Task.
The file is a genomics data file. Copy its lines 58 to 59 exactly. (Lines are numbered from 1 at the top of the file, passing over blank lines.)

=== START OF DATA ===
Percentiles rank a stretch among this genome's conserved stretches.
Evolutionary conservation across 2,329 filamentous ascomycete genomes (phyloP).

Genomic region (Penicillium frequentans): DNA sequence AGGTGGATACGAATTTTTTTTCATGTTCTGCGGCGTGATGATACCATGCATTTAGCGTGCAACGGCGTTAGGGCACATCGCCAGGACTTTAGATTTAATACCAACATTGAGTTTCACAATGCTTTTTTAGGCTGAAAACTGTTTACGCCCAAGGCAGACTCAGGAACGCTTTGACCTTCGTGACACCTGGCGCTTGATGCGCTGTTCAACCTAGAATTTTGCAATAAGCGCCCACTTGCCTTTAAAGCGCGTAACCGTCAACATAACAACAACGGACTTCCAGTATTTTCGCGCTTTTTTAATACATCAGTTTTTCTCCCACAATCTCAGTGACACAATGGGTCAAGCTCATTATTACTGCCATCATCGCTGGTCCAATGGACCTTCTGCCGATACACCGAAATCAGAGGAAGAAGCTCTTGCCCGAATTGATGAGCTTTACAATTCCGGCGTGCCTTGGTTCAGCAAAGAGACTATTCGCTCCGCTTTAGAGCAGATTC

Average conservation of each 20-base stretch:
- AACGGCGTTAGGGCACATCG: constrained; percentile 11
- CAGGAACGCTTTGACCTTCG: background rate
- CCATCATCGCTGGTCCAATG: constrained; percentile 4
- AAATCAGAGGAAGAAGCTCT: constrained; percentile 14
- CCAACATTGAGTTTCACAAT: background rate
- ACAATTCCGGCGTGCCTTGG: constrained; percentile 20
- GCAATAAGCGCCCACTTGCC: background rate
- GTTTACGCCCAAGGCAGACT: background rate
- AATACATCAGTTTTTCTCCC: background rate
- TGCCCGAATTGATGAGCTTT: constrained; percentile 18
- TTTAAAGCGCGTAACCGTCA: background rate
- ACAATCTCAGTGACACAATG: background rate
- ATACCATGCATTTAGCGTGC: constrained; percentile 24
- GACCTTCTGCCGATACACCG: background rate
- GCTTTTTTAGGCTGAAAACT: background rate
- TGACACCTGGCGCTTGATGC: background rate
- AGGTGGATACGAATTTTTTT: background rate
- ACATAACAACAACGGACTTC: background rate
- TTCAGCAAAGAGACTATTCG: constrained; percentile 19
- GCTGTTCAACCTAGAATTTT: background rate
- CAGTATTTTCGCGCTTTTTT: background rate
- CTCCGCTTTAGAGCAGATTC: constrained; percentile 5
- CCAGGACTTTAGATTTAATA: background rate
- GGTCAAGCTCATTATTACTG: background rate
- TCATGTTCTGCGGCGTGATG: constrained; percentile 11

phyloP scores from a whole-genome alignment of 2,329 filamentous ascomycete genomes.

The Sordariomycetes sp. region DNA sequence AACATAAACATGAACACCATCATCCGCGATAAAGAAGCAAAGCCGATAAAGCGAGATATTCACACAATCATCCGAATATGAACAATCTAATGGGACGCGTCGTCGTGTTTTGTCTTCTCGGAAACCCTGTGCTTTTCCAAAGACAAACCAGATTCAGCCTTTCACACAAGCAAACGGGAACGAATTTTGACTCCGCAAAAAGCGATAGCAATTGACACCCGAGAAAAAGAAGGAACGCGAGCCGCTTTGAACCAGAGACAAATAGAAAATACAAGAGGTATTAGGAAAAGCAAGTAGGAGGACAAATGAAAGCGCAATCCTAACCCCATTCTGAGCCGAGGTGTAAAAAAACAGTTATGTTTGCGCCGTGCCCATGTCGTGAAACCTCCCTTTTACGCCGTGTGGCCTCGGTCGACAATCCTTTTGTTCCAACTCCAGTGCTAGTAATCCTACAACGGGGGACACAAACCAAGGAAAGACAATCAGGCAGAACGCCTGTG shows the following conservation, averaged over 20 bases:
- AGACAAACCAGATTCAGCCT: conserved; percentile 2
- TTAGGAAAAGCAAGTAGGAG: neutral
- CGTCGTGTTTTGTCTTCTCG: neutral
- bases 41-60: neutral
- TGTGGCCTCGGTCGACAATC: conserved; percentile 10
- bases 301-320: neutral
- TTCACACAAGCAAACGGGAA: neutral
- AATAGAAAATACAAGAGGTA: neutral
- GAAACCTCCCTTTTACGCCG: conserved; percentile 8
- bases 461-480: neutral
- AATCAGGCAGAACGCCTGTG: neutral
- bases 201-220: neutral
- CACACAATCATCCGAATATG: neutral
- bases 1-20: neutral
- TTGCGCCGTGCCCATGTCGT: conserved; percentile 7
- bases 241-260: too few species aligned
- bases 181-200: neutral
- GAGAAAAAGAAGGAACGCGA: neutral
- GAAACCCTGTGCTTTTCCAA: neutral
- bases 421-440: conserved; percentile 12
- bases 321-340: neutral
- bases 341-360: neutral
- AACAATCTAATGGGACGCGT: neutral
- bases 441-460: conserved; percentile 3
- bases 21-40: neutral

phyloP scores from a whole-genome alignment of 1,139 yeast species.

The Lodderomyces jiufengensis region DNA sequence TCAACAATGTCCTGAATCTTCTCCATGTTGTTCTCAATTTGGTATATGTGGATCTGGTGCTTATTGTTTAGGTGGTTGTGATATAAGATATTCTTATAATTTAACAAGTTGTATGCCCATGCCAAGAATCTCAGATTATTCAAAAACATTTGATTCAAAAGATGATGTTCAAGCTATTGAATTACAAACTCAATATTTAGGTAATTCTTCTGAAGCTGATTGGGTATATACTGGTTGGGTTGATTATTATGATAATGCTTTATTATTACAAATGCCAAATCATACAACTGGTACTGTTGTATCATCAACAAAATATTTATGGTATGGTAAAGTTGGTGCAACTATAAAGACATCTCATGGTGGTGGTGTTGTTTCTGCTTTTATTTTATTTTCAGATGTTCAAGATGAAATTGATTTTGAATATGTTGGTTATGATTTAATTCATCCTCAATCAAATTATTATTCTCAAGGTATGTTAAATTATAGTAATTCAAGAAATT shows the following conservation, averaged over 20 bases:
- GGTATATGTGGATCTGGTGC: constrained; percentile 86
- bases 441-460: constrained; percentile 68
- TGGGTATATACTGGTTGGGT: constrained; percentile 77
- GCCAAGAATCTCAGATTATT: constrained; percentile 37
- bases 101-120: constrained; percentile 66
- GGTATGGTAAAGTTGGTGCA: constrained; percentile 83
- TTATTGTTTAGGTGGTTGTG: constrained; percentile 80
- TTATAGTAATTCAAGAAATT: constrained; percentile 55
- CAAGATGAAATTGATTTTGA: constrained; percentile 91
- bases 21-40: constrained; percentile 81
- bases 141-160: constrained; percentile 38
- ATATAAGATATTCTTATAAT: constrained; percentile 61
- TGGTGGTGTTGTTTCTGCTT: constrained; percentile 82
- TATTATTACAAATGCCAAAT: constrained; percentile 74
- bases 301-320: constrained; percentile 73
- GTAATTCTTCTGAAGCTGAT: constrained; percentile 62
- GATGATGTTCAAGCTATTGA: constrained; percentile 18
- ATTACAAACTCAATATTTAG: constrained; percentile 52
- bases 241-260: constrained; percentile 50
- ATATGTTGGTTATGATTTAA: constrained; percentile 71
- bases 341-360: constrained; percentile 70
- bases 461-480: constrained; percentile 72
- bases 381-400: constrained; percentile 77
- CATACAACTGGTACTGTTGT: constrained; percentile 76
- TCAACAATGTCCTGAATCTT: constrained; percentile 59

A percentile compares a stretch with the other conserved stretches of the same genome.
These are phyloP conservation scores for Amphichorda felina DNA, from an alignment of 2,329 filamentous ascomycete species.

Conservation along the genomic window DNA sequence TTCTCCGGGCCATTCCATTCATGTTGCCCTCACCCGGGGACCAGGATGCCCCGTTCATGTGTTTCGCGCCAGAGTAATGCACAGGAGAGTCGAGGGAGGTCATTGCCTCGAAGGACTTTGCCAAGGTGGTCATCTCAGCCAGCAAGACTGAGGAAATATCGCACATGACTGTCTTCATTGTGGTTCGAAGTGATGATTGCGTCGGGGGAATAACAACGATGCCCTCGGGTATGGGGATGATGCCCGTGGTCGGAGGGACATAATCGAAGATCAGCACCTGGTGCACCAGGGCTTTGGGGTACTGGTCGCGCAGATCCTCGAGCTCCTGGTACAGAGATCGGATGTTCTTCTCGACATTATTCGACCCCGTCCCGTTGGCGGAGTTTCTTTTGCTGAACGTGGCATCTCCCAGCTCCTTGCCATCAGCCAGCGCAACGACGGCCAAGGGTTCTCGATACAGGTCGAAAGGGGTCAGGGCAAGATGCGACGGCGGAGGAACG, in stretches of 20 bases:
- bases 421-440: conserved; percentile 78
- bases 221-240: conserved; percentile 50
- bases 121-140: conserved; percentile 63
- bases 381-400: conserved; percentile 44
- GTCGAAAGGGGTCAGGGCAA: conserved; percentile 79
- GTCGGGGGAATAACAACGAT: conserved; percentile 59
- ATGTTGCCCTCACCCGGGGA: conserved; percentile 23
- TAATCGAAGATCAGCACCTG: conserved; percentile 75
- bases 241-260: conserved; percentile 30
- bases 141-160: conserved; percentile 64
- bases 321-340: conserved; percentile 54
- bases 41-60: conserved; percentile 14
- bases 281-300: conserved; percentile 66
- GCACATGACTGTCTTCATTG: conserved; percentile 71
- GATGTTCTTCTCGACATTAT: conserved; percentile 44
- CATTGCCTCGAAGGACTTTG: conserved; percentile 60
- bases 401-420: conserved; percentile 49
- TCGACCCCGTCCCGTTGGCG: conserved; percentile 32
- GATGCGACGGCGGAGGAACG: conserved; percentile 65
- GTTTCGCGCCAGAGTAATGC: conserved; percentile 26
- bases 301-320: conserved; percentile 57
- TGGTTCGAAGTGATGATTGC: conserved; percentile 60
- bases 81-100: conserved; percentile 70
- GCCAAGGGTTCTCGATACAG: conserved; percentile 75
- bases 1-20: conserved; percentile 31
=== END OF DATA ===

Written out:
The Lodderomyces jiufengensis region DNA sequence TCAACAATGTCCTGAATCTTCTCCATGTTGTTCTCAATTTGGTATATGTGGATCTGGTGCTTATTGTTTAGGTGGTTGTGATATAAGATATTCTTATAATTTAACAAGTTGTATGCCCATGCCAAGAATCTCAGATTATTCAAAAACATTTGATTCAAAAGATGATGTTCAAGCTATTGAATTACAAACTCAATATTTAGGTAATTCTTCTGAAGCTGATTGGGTATATACTGGTTGGGTTGATTATTATGATAATGCTTTATTATTACAAATGCCAAATCATACAACTGGTACTGTTGTATCATCAACAAAATATTTATGGTATGGTAAAGTTGGTGCAACTATAAAGACATCTCATGGTGGTGGTGTTGTTTCTGCTTTTATTTTATTTTCAGATGTTCAAGATGAAATTGATTTTGAATATGTTGGTTATGATTTAATTCATCCTCAATCAAATTATTATTCTCAAGGTATGTTAAATTATAGTAATTCAAGAAATT shows the following conservation, averaged over 20 bases:
- GGTATATGTGGATCTGGTGC: constrained; percentile 86